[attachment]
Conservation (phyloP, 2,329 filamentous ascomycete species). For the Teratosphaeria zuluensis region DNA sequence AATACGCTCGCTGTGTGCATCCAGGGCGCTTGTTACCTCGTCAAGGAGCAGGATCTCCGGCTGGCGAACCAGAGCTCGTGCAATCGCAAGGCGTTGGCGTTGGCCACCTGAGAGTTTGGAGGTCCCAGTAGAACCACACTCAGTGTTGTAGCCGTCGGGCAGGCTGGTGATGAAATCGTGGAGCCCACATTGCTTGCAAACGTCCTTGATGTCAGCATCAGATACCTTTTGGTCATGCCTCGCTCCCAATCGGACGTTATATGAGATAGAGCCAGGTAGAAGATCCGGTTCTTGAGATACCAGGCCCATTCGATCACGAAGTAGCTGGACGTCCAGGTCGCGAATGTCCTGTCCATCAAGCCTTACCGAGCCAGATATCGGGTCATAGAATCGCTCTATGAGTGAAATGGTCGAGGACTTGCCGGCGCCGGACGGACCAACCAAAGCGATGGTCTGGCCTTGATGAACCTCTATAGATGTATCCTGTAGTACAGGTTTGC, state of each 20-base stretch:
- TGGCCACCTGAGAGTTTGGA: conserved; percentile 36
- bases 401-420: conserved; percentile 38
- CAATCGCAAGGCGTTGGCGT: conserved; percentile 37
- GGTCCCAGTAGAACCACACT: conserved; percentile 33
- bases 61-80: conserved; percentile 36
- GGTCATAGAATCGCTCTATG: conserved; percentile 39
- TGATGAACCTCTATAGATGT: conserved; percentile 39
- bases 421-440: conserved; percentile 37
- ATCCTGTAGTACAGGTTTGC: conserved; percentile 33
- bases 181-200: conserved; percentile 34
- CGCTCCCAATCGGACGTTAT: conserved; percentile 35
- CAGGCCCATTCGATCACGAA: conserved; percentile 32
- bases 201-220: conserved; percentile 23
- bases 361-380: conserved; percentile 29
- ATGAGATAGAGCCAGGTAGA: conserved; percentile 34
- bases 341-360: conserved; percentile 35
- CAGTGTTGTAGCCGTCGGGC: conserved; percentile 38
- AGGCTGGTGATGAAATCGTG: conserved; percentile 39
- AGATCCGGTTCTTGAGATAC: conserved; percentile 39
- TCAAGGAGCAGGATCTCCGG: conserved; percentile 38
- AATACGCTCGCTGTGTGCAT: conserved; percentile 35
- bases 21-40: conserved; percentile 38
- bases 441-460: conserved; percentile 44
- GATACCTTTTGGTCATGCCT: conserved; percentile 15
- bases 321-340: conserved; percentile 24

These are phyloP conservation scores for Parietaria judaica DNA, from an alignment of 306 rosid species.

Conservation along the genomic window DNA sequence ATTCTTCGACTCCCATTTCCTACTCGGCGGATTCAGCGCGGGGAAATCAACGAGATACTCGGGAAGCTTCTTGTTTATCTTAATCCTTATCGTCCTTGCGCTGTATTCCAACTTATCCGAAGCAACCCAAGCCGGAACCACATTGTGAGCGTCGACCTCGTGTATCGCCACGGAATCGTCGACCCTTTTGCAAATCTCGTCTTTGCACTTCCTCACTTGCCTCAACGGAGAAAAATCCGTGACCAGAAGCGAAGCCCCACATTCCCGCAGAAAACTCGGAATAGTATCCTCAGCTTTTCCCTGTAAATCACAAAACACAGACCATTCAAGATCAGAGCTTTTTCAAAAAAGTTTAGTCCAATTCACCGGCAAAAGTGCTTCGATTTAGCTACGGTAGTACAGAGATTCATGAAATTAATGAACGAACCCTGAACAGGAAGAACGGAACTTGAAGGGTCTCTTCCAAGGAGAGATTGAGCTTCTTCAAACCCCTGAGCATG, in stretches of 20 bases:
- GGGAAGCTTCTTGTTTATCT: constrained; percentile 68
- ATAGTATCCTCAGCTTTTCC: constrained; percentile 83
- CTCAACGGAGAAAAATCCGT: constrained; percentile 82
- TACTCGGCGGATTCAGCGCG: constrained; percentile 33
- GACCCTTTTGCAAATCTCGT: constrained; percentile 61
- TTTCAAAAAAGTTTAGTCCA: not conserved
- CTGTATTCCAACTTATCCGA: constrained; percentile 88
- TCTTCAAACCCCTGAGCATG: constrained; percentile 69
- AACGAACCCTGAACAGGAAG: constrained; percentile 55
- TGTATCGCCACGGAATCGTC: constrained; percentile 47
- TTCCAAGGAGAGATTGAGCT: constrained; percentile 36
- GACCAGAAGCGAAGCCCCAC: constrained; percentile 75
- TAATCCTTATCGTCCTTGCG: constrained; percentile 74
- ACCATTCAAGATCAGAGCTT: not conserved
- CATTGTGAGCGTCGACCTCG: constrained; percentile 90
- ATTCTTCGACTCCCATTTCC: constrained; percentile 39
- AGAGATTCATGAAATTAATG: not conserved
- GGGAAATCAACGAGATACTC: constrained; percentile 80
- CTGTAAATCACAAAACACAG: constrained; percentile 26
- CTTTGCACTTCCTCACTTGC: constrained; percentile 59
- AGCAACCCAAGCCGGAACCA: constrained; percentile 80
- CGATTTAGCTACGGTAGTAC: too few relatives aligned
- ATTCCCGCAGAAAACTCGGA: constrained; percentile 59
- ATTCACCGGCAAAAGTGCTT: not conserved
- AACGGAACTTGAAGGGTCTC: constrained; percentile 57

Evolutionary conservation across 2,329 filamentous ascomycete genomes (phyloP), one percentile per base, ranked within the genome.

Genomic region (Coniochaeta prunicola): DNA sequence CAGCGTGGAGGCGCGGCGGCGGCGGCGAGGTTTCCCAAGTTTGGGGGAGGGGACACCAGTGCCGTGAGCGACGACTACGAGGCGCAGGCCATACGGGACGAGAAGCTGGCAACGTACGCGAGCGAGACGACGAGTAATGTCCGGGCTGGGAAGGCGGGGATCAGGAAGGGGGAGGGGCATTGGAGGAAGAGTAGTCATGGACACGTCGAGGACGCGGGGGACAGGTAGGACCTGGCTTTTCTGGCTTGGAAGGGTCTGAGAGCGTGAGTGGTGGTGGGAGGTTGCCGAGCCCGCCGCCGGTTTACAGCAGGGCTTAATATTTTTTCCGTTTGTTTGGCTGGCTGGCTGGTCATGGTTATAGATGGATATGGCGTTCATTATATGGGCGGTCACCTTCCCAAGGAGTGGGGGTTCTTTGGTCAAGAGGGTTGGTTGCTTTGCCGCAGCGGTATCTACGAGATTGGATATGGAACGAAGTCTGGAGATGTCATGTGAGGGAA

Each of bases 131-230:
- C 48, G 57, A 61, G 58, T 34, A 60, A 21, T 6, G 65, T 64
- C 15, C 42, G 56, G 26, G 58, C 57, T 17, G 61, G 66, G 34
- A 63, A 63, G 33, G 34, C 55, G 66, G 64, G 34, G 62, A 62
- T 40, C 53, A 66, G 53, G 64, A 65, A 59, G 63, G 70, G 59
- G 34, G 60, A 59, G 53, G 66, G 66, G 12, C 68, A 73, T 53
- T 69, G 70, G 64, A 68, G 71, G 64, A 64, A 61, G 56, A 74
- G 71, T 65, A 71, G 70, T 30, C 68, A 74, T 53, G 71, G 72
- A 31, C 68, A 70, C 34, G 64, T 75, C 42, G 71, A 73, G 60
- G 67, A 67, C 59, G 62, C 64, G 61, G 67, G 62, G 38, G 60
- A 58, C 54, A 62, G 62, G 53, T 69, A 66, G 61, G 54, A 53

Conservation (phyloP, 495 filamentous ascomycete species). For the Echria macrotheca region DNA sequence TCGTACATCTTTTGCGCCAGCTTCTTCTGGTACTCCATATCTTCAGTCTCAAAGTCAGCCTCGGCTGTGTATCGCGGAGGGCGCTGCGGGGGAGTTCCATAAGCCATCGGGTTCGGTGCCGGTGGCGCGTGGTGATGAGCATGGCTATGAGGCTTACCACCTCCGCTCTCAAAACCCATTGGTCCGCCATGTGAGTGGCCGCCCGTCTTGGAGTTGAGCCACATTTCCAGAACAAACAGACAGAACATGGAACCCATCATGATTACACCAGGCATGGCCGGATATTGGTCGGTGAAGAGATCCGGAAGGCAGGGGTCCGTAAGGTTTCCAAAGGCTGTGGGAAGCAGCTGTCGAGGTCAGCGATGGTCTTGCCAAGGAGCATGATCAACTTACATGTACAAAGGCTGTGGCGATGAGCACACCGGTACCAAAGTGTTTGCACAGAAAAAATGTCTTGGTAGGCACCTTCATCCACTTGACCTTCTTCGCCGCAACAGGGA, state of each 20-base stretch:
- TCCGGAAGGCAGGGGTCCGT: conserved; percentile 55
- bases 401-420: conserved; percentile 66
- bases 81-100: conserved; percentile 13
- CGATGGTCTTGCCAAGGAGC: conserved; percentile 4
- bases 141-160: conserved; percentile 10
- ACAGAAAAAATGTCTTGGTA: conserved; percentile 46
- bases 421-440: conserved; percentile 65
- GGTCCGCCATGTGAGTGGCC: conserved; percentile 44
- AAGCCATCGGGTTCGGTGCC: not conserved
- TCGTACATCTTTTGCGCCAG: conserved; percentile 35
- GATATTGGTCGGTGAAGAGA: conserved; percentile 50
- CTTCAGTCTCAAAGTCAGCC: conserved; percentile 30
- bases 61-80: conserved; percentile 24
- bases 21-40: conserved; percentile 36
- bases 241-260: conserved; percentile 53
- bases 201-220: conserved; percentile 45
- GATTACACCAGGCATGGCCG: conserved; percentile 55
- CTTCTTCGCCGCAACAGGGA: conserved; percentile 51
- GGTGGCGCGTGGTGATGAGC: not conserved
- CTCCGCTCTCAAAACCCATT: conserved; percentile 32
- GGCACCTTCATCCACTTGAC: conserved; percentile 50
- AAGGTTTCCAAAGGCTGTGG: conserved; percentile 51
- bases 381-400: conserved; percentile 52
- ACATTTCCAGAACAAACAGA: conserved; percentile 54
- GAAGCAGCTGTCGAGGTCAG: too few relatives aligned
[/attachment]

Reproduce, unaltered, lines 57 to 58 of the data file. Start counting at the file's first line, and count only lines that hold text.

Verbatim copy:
- C 48, G 57, A 61, G 58, T 34, A 60, A 21, T 6, G 65, T 64
- C 15, C 42, G 56, G 26, G 58, C 57, T 17, G 61, G 66, G 34